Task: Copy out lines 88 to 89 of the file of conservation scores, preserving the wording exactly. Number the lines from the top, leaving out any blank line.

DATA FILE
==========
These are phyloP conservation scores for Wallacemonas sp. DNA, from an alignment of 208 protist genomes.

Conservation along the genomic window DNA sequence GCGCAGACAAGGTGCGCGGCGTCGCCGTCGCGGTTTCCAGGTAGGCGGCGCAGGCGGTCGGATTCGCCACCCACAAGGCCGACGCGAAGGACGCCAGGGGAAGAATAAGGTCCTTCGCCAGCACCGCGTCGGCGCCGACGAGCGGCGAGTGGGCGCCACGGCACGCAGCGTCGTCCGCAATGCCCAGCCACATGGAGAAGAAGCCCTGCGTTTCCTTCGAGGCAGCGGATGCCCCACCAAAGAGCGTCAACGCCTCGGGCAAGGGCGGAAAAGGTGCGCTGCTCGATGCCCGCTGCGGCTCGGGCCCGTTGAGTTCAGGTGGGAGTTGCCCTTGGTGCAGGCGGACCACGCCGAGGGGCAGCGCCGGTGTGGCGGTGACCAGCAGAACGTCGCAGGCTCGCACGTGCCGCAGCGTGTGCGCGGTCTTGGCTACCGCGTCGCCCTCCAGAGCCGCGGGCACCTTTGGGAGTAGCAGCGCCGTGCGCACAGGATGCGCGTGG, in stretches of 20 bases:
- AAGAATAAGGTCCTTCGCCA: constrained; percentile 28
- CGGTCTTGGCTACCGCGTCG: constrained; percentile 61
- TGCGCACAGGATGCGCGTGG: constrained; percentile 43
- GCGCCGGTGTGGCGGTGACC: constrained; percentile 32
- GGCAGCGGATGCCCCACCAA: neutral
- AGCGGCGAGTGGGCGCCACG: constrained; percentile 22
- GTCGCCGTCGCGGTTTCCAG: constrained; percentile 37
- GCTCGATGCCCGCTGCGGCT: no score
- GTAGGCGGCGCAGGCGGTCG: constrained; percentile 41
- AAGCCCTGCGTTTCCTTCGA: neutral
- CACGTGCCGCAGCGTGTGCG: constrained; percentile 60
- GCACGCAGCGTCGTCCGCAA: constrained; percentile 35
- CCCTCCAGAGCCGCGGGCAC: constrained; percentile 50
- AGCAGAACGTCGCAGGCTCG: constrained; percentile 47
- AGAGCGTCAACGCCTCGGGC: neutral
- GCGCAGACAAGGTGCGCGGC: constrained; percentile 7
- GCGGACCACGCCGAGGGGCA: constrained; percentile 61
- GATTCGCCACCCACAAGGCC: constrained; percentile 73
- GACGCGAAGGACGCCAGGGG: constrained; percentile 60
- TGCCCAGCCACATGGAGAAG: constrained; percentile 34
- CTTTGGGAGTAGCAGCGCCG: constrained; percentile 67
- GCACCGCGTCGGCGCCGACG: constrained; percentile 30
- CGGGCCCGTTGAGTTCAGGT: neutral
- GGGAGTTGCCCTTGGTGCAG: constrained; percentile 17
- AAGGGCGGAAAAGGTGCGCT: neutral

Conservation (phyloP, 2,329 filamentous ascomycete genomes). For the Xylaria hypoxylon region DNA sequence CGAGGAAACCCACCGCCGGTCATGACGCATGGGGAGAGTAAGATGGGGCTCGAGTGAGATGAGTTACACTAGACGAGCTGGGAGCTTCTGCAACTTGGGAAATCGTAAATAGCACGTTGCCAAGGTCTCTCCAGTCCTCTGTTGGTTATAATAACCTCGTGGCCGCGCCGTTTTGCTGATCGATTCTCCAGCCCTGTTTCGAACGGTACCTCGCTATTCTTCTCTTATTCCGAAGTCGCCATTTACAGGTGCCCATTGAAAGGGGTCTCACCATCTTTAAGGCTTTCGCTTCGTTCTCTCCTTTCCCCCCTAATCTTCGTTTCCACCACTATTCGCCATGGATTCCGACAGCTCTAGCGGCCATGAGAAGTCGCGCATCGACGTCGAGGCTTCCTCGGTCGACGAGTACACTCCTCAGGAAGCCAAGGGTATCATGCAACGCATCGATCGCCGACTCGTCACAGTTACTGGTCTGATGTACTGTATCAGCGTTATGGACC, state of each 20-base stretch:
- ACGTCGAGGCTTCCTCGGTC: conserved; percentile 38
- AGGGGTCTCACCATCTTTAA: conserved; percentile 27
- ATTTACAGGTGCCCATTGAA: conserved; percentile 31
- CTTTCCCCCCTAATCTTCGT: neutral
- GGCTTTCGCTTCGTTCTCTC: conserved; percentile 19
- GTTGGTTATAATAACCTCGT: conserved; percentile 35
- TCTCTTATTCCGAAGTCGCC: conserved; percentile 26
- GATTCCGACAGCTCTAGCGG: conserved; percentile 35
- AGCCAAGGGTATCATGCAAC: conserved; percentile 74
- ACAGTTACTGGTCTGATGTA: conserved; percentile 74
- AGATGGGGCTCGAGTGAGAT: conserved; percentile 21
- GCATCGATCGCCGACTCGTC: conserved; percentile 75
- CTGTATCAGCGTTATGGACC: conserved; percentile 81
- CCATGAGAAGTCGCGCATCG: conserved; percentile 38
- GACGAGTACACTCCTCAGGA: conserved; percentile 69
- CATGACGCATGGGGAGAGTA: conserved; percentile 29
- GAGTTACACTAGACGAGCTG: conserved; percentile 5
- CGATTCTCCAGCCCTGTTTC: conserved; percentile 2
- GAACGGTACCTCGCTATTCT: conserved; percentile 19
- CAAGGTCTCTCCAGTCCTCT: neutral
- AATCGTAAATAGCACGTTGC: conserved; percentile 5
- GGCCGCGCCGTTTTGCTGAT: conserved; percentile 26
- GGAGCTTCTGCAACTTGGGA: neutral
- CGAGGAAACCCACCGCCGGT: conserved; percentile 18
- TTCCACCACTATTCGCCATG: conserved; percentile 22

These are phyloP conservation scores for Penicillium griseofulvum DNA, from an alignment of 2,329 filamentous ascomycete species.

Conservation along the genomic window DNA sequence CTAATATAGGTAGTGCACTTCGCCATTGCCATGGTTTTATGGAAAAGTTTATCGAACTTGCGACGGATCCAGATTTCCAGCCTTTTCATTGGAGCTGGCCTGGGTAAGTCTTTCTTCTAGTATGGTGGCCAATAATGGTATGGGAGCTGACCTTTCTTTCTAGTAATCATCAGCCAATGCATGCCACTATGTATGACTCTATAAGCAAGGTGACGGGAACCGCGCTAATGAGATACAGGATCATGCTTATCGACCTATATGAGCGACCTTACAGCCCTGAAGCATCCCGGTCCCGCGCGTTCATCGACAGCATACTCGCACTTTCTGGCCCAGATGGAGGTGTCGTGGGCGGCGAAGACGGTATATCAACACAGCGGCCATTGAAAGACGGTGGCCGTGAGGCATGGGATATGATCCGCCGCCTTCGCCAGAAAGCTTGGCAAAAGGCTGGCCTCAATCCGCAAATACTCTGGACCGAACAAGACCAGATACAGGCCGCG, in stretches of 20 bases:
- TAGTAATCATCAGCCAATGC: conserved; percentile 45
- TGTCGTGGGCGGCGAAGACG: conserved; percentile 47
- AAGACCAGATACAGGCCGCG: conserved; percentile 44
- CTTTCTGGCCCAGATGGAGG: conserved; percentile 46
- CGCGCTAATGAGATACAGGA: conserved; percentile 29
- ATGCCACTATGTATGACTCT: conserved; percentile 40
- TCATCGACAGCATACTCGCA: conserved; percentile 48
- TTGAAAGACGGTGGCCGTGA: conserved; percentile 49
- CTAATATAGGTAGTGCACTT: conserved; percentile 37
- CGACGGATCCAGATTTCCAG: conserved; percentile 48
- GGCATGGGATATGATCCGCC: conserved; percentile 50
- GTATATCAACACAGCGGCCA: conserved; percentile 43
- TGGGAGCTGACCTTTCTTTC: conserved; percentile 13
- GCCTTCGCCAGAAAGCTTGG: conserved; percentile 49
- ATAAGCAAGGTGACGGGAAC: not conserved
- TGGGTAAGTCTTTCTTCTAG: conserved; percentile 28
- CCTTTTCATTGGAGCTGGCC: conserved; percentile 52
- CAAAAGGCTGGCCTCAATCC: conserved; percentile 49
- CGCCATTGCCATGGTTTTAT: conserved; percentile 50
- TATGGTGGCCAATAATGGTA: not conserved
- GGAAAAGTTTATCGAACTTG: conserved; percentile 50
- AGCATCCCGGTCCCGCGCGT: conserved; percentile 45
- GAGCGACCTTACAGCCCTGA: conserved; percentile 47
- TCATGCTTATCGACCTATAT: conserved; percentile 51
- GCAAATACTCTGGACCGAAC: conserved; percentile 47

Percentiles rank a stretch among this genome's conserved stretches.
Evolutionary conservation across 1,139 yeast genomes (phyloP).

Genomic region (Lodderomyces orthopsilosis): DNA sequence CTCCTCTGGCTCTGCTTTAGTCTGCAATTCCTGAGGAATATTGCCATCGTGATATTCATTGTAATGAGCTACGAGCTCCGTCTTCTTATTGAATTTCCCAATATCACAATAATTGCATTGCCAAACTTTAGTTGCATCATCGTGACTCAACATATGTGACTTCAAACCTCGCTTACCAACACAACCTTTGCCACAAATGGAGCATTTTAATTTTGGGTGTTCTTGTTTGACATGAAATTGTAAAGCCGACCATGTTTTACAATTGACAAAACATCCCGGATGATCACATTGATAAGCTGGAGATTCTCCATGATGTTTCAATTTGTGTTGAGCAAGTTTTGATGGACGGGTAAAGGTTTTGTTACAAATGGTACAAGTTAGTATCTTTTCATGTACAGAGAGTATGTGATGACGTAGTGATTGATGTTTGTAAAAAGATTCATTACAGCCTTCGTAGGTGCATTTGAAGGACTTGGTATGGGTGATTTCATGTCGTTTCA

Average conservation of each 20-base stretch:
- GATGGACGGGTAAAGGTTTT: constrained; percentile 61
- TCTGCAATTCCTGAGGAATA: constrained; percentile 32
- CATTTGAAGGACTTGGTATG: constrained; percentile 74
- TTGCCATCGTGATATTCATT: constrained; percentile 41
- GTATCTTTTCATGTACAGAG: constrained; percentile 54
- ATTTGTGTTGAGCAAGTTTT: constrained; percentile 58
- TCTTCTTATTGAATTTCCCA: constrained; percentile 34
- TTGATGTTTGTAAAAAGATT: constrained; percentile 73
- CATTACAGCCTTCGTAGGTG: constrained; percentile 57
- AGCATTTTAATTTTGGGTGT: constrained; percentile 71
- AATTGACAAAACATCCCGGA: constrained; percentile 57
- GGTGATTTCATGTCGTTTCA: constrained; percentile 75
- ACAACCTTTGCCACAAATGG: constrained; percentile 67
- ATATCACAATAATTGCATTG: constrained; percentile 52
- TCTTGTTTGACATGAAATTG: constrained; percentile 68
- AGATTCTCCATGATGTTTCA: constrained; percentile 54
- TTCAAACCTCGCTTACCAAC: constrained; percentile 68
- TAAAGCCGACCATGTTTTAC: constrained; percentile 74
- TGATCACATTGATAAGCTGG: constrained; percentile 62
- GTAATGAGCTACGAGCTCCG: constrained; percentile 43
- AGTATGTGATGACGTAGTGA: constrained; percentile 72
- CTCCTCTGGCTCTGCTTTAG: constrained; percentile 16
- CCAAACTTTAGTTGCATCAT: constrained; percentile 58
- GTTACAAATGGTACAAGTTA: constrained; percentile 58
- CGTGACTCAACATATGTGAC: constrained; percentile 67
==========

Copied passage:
- TTGCCATCGTGATATTCATT: constrained; percentile 41
- GTATCTTTTCATGTACAGAG: constrained; percentile 54